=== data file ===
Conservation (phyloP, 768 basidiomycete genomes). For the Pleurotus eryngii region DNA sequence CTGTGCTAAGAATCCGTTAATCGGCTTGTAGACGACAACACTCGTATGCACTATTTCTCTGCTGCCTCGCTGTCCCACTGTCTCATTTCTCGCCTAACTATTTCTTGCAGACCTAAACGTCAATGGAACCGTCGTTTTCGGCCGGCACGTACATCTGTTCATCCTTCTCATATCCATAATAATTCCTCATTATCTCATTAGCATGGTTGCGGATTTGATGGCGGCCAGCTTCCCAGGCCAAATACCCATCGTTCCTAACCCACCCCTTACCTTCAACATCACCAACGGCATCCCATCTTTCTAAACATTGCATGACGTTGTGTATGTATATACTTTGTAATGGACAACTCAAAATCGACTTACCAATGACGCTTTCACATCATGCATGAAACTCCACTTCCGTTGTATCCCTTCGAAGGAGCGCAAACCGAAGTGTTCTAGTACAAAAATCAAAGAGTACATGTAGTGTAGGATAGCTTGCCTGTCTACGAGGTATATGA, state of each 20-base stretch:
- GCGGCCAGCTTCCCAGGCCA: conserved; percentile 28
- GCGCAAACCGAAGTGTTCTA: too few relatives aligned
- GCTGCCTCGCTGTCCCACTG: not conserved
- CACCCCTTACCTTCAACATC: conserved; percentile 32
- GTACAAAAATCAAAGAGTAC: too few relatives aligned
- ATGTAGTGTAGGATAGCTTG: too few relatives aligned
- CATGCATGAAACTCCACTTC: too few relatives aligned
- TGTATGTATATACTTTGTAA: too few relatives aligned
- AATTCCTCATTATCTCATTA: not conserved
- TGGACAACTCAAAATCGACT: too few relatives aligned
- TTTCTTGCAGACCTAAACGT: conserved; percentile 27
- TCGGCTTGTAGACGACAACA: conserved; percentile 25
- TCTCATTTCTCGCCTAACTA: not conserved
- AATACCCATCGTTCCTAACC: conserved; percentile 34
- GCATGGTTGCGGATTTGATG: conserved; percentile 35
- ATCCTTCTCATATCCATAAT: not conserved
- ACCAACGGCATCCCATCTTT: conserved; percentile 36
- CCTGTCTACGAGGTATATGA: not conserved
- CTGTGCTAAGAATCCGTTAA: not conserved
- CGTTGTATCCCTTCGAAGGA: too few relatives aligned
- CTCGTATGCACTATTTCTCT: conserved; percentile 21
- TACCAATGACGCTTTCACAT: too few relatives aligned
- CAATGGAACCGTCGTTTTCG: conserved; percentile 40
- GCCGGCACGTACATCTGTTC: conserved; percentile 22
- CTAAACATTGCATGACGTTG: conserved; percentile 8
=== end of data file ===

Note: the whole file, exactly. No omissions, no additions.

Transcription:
Conservation (phyloP, 768 basidiomycete genomes). For the Pleurotus eryngii region DNA sequence CTGTGCTAAGAATCCGTTAATCGGCTTGTAGACGACAACACTCGTATGCACTATTTCTCTGCTGCCTCGCTGTCCCACTGTCTCATTTCTCGCCTAACTATTTCTTGCAGACCTAAACGTCAATGGAACCGTCGTTTTCGGCCGGCACGTACATCTGTTCATCCTTCTCATATCCATAATAATTCCTCATTATCTCATTAGCATGGTTGCGGATTTGATGGCGGCCAGCTTCCCAGGCCAAATACCCATCGTTCCTAACCCACCCCTTACCTTCAACATCACCAACGGCATCCCATCTTTCTAAACATTGCATGACGTTGTGTATGTATATACTTTGTAATGGACAACTCAAAATCGACTTACCAATGACGCTTTCACATCATGCATGAAACTCCACTTCCGTTGTATCCCTTCGAAGGAGCGCAAACCGAAGTGTTCTAGTACAAAAATCAAAGAGTACATGTAGTGTAGGATAGCTTGCCTGTCTACGAGGTATATGA, state of each 20-base stretch:
- GCGGCCAGCTTCCCAGGCCA: conserved; percentile 28
- GCGCAAACCGAAGTGTTCTA: too few relatives aligned
- GCTGCCTCGCTGTCCCACTG: not conserved
- CACCCCTTACCTTCAACATC: conserved; percentile 32
- GTACAAAAATCAAAGAGTAC: too few relatives aligned
- ATGTAGTGTAGGATAGCTTG: too few relatives aligned
- CATGCATGAAACTCCACTTC: too few relatives aligned
- TGTATGTATATACTTTGTAA: too few relatives aligned
- AATTCCTCATTATCTCATTA: not conserved
- TGGACAACTCAAAATCGACT: too few relatives aligned
- TTTCTTGCAGACCTAAACGT: conserved; percentile 27
- TCGGCTTGTAGACGACAACA: conserved; percentile 25
- TCTCATTTCTCGCCTAACTA: not conserved
- AATACCCATCGTTCCTAACC: conserved; percentile 34
- GCATGGTTGCGGATTTGATG: conserved; percentile 35
- ATCCTTCTCATATCCATAAT: not conserved
- ACCAACGGCATCCCATCTTT: conserved; percentile 36
- CCTGTCTACGAGGTATATGA: not conserved
- CTGTGCTAAGAATCCGTTAA: not conserved
- CGTTGTATCCCTTCGAAGGA: too few relatives aligned
- CTCGTATGCACTATTTCTCT: conserved; percentile 21
- TACCAATGACGCTTTCACAT: too few relatives aligned
- CAATGGAACCGTCGTTTTCG: conserved; percentile 40
- GCCGGCACGTACATCTGTTC: conserved; percentile 22
- CTAAACATTGCATGACGTTG: conserved; percentile 8